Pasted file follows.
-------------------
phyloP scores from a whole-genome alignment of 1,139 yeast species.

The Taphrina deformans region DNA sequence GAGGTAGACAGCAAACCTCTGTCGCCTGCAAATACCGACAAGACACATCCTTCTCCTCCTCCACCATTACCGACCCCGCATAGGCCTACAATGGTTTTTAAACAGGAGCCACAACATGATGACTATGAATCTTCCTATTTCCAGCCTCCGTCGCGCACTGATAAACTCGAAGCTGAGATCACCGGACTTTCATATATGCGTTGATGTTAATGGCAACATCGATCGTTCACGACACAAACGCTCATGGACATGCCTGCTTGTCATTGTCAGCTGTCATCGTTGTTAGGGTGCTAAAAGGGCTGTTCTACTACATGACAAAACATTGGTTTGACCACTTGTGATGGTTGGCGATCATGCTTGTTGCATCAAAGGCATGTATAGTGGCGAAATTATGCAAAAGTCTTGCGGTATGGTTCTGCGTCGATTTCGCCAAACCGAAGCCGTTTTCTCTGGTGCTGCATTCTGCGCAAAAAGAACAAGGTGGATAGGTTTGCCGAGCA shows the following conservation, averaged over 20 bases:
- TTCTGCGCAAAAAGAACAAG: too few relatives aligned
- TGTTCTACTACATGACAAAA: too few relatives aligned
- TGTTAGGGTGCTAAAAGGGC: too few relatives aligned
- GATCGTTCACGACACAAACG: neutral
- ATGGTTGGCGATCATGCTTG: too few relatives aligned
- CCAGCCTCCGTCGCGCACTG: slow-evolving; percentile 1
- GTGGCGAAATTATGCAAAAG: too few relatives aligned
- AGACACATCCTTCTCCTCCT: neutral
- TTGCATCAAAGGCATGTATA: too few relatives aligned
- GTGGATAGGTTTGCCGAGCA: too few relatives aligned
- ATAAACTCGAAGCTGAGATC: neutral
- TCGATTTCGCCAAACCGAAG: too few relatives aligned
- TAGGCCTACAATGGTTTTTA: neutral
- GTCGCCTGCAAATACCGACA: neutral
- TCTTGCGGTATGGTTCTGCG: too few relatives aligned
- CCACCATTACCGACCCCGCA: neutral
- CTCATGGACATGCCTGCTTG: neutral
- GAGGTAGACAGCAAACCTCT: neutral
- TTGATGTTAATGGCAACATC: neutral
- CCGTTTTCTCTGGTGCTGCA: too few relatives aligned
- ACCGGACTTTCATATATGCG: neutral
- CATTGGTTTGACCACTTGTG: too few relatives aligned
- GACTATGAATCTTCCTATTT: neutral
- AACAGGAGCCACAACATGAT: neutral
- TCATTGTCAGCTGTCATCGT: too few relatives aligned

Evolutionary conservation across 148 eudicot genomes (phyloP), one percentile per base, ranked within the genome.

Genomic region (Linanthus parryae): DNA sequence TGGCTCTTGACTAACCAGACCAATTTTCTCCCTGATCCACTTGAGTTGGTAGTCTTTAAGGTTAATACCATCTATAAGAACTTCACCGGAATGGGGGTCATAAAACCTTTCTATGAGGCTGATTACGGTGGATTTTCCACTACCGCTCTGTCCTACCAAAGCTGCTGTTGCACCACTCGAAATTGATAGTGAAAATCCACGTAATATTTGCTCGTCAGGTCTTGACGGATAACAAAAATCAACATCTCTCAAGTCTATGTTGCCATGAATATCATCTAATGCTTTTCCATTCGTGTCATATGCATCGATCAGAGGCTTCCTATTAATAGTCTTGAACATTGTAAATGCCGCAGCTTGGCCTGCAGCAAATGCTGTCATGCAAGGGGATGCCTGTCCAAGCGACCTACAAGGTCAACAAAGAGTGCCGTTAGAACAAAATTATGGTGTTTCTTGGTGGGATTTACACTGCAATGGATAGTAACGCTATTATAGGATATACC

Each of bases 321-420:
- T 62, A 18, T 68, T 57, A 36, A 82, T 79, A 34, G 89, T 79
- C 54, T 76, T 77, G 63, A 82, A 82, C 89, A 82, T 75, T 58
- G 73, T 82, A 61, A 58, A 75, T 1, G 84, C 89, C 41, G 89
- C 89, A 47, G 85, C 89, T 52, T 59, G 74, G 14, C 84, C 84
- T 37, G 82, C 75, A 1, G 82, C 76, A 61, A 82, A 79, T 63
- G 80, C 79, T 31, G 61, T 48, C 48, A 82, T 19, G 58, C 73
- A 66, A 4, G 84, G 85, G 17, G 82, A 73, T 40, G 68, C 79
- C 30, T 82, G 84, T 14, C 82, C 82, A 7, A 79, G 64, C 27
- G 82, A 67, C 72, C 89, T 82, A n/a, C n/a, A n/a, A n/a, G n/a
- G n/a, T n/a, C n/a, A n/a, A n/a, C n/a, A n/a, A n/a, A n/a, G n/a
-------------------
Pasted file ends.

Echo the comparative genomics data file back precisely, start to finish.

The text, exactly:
phyloP scores from a whole-genome alignment of 1,139 yeast species.

The Taphrina deformans region DNA sequence GAGGTAGACAGCAAACCTCTGTCGCCTGCAAATACCGACAAGACACATCCTTCTCCTCCTCCACCATTACCGACCCCGCATAGGCCTACAATGGTTTTTAAACAGGAGCCACAACATGATGACTATGAATCTTCCTATTTCCAGCCTCCGTCGCGCACTGATAAACTCGAAGCTGAGATCACCGGACTTTCATATATGCGTTGATGTTAATGGCAACATCGATCGTTCACGACACAAACGCTCATGGACATGCCTGCTTGTCATTGTCAGCTGTCATCGTTGTTAGGGTGCTAAAAGGGCTGTTCTACTACATGACAAAACATTGGTTTGACCACTTGTGATGGTTGGCGATCATGCTTGTTGCATCAAAGGCATGTATAGTGGCGAAATTATGCAAAAGTCTTGCGGTATGGTTCTGCGTCGATTTCGCCAAACCGAAGCCGTTTTCTCTGGTGCTGCATTCTGCGCAAAAAGAACAAGGTGGATAGGTTTGCCGAGCA shows the following conservation, averaged over 20 bases:
- TTCTGCGCAAAAAGAACAAG: too few relatives aligned
- TGTTCTACTACATGACAAAA: too few relatives aligned
- TGTTAGGGTGCTAAAAGGGC: too few relatives aligned
- GATCGTTCACGACACAAACG: neutral
- ATGGTTGGCGATCATGCTTG: too few relatives aligned
- CCAGCCTCCGTCGCGCACTG: slow-evolving; percentile 1
- GTGGCGAAATTATGCAAAAG: too few relatives aligned
- AGACACATCCTTCTCCTCCT: neutral
- TTGCATCAAAGGCATGTATA: too few relatives aligned
- GTGGATAGGTTTGCCGAGCA: too few relatives aligned
- ATAAACTCGAAGCTGAGATC: neutral
- TCGATTTCGCCAAACCGAAG: too few relatives aligned
- TAGGCCTACAATGGTTTTTA: neutral
- GTCGCCTGCAAATACCGACA: neutral
- TCTTGCGGTATGGTTCTGCG: too few relatives aligned
- CCACCATTACCGACCCCGCA: neutral
- CTCATGGACATGCCTGCTTG: neutral
- GAGGTAGACAGCAAACCTCT: neutral
- TTGATGTTAATGGCAACATC: neutral
- CCGTTTTCTCTGGTGCTGCA: too few relatives aligned
- ACCGGACTTTCATATATGCG: neutral
- CATTGGTTTGACCACTTGTG: too few relatives aligned
- GACTATGAATCTTCCTATTT: neutral
- AACAGGAGCCACAACATGAT: neutral
- TCATTGTCAGCTGTCATCGT: too few relatives aligned

Evolutionary conservation across 148 eudicot genomes (phyloP), one percentile per base, ranked within the genome.

Genomic region (Linanthus parryae): DNA sequence TGGCTCTTGACTAACCAGACCAATTTTCTCCCTGATCCACTTGAGTTGGTAGTCTTTAAGGTTAATACCATCTATAAGAACTTCACCGGAATGGGGGTCATAAAACCTTTCTATGAGGCTGATTACGGTGGATTTTCCACTACCGCTCTGTCCTACCAAAGCTGCTGTTGCACCACTCGAAATTGATAGTGAAAATCCACGTAATATTTGCTCGTCAGGTCTTGACGGATAACAAAAATCAACATCTCTCAAGTCTATGTTGCCATGAATATCATCTAATGCTTTTCCATTCGTGTCATATGCATCGATCAGAGGCTTCCTATTAATAGTCTTGAACATTGTAAATGCCGCAGCTTGGCCTGCAGCAAATGCTGTCATGCAAGGGGATGCCTGTCCAAGCGACCTACAAGGTCAACAAAGAGTGCCGTTAGAACAAAATTATGGTGTTTCTTGGTGGGATTTACACTGCAATGGATAGTAACGCTATTATAGGATATACC

Each of bases 321-420:
- T 62, A 18, T 68, T 57, A 36, A 82, T 79, A 34, G 89, T 79
- C 54, T 76, T 77, G 63, A 82, A 82, C 89, A 82, T 75, T 58
- G 73, T 82, A 61, A 58, A 75, T 1, G 84, C 89, C 41, G 89
- C 89, A 47, G 85, C 89, T 52, T 59, G 74, G 14, C 84, C 84
- T 37, G 82, C 75, A 1, G 82, C 76, A 61, A 82, A 79, T 63
- G 80, C 79, T 31, G 61, T 48, C 48, A 82, T 19, G 58, C 73
- A 66, A 4, G 84, G 85, G 17, G 82, A 73, T 40, G 68, C 79
- C 30, T 82, G 84, T 14, C 82, C 82, A 7, A 79, G 64, C 27
- G 82, A 67, C 72, C 89, T 82, A n/a, C n/a, A n/a, A n/a, G n/a
- G n/a, T n/a, C n/a, A n/a, A n/a, C n/a, A n/a, A n/a, A n/a, G n/a